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Quaking Aspen

Will Ship Spring 2024

Plant Type: Dormant, bare-root

Zones:  2-7

Soil Type:  Clay, Loamy & Sandy Soils

Site Selection: Full Sun

Mature Height & Width:  40-50' Height and 20-25' Spread

Growth Rate:  Moderate/Fast - 12-24" or more per year on average

Moisture Requirements: Average soils

Plant Characteristics

Quaking Aspen

Populus tremuloides

The Quaking Aspen has a beautiful light colored bark with glossy green leaves in summer. The leaves shimmer and "quake" in the breeze displaying a spectacular show and a great fluttering sound. Quaking Aspen leaves turn bright yellow in fall before falling and leaving its bark on display as winter interest. This hardwood tree is common in the Rocky Mountains, through the upper Midwest and all of the Northeastern United States. The tree is very cold tolerant and will grow in zones 2 to 7.

The Quaking Aspen makes a great tree by itself in the landscape or planted in masses. Place this tree around your patio or hammock and enjoy the sights and sounds of this beautiful hardwood. This tree is not terribly shade tolerant and prefers full sun. The Quaking Aspen is commonly used as a screen for slower growing trees.  

Common uses for the Quaking Aspen include:

  • Ornamental, beautiful bark, trembling leaves
  • Fast growing tree
  • Fall color
  • Excellent wildlife value
  • Silver bark provides winter interest

The leaves of the Aspen are eaten by deer, elk and snowshoe hare.  When the leaves fall in autumn, it's a favorite of deer into early winter.  Beavers use this tree for food and building material and grouse are drawn to the buds as a source of food in the winter.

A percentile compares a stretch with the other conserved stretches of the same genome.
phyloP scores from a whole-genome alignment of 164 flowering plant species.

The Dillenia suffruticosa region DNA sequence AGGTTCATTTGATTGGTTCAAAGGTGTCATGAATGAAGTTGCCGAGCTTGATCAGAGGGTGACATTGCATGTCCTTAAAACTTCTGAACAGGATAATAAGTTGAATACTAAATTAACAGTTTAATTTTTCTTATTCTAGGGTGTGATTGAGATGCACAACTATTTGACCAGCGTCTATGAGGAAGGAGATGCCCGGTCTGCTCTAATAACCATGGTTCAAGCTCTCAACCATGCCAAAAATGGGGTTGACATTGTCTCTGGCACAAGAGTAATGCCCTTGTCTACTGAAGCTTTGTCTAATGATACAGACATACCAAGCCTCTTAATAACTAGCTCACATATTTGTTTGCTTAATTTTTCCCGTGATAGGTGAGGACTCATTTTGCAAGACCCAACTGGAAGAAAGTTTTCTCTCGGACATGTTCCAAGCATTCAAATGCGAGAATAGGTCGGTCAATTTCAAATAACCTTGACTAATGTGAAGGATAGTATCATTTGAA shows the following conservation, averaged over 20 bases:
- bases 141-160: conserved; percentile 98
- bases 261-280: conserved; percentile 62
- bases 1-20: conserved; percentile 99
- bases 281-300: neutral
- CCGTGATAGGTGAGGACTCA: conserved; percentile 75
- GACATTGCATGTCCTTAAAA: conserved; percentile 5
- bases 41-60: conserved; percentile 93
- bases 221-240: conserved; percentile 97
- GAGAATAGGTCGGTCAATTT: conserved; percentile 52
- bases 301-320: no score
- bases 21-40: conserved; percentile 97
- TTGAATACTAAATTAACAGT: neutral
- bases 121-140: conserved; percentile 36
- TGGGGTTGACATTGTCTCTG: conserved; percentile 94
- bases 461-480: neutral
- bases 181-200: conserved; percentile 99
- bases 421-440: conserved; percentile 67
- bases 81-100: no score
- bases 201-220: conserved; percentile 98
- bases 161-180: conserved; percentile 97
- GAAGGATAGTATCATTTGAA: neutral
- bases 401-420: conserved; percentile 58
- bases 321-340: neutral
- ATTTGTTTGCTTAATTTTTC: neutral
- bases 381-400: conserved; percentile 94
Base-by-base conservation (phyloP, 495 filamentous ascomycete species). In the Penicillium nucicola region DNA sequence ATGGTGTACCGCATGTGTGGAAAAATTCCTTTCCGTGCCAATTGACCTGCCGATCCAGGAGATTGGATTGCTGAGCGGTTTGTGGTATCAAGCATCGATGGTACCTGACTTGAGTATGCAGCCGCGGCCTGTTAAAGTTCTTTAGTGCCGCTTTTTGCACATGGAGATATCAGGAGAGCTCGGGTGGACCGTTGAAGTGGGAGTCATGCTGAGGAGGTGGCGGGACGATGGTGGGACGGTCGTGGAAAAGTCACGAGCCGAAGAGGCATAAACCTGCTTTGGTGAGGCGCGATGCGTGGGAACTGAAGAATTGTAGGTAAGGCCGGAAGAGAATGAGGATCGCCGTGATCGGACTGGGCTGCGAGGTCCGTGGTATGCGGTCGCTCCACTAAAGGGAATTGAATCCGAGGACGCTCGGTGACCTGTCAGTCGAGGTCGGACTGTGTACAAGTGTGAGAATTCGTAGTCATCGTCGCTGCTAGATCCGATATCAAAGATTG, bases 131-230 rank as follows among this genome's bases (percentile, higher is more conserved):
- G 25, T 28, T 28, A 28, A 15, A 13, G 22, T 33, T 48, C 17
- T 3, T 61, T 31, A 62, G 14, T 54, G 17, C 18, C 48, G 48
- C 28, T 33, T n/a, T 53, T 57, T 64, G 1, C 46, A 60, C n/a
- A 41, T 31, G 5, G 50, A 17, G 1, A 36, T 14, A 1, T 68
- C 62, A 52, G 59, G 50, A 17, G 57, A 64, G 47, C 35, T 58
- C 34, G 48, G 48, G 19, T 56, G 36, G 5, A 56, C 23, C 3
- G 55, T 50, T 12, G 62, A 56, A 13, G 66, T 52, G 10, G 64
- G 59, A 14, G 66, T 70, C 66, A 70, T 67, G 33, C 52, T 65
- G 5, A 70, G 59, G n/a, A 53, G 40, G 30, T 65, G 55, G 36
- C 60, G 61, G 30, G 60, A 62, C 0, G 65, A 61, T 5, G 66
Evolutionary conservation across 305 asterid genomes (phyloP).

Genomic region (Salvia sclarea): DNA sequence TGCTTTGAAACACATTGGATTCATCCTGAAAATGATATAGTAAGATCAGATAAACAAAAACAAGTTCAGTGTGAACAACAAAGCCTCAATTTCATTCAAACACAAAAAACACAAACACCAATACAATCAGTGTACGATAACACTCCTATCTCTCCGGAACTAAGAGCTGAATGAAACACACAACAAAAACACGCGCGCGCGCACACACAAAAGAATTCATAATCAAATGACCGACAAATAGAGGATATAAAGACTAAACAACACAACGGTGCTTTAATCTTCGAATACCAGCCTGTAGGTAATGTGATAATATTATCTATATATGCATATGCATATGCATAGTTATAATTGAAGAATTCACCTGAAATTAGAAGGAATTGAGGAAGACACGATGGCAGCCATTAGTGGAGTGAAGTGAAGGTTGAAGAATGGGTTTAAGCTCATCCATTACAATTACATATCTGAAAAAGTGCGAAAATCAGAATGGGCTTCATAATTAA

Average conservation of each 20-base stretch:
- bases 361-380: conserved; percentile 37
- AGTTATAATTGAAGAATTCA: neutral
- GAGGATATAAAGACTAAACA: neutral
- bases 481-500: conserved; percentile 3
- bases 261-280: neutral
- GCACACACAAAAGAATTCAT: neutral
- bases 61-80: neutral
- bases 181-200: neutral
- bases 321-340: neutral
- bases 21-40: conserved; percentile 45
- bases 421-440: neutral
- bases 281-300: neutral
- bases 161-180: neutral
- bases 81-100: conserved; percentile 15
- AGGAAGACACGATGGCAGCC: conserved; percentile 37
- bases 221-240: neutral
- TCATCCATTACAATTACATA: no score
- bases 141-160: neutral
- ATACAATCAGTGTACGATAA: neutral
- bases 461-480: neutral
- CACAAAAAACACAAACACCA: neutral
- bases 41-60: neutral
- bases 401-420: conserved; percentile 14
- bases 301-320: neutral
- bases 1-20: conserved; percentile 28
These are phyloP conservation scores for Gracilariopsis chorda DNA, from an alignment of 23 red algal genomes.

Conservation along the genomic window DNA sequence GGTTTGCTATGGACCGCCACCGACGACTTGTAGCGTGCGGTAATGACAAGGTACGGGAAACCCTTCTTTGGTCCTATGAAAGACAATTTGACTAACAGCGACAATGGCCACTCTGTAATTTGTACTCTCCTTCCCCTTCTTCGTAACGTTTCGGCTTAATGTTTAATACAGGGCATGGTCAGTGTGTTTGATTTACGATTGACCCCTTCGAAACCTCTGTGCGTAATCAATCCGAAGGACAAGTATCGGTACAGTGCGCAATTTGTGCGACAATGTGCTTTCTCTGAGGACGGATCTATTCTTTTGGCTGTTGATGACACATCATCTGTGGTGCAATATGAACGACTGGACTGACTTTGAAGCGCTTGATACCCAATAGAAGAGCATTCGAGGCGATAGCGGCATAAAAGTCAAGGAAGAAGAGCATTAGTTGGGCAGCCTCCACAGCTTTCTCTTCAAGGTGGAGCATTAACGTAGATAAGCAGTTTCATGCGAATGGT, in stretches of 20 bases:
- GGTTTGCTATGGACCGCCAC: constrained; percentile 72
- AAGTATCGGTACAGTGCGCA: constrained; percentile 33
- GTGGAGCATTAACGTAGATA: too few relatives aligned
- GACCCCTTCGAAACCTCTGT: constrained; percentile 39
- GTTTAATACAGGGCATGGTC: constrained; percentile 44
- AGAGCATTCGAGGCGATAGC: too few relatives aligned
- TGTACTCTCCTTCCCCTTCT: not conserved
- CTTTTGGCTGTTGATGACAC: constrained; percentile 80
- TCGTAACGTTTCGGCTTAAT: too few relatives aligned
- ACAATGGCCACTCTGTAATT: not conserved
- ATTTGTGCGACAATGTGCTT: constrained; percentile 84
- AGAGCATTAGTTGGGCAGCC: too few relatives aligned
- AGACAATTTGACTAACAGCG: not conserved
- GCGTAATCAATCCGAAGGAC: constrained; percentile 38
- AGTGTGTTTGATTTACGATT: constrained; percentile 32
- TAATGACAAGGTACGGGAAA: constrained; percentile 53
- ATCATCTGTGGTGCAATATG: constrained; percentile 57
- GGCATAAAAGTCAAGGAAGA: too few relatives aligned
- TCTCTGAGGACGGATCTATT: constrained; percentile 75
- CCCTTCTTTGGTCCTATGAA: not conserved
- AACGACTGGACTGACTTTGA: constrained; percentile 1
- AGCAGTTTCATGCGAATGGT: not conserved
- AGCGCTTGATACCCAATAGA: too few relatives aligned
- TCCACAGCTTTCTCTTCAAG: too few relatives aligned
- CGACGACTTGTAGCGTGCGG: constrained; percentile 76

Product Questions

What is the best planting practice for 2'-3' seedings to be successful?
Question by: Scott Schroeder on Apr 30, 2022, 8:03 AM
Watering: Water during the crucial first year of growth is the most important component to ensure seedling survival. In the event your seedlings are not receiving 1” or more of rainfall each week, it will be necessary to provide supplemental watering.

Deep watering approximately once each week is more beneficial than frequent light watering. Deep watering is achieved when the soil at and around the root zone is thoroughly watered, not just the surface area. This forces roots to grow deeper in search of moisture. We suggest 1-2 gallons of water each week, per plant.

The exception to this guideline is when temperatures are warmer than 85F, the planting site is in an area with exposure to hot sun or wind or drought conditions. It is necessary to provide more frequent deep watering under any of those conditions, up to 2-3 times per week.
Answer by: Chief River Nursery on Apr 30, 2022, 12:34 PM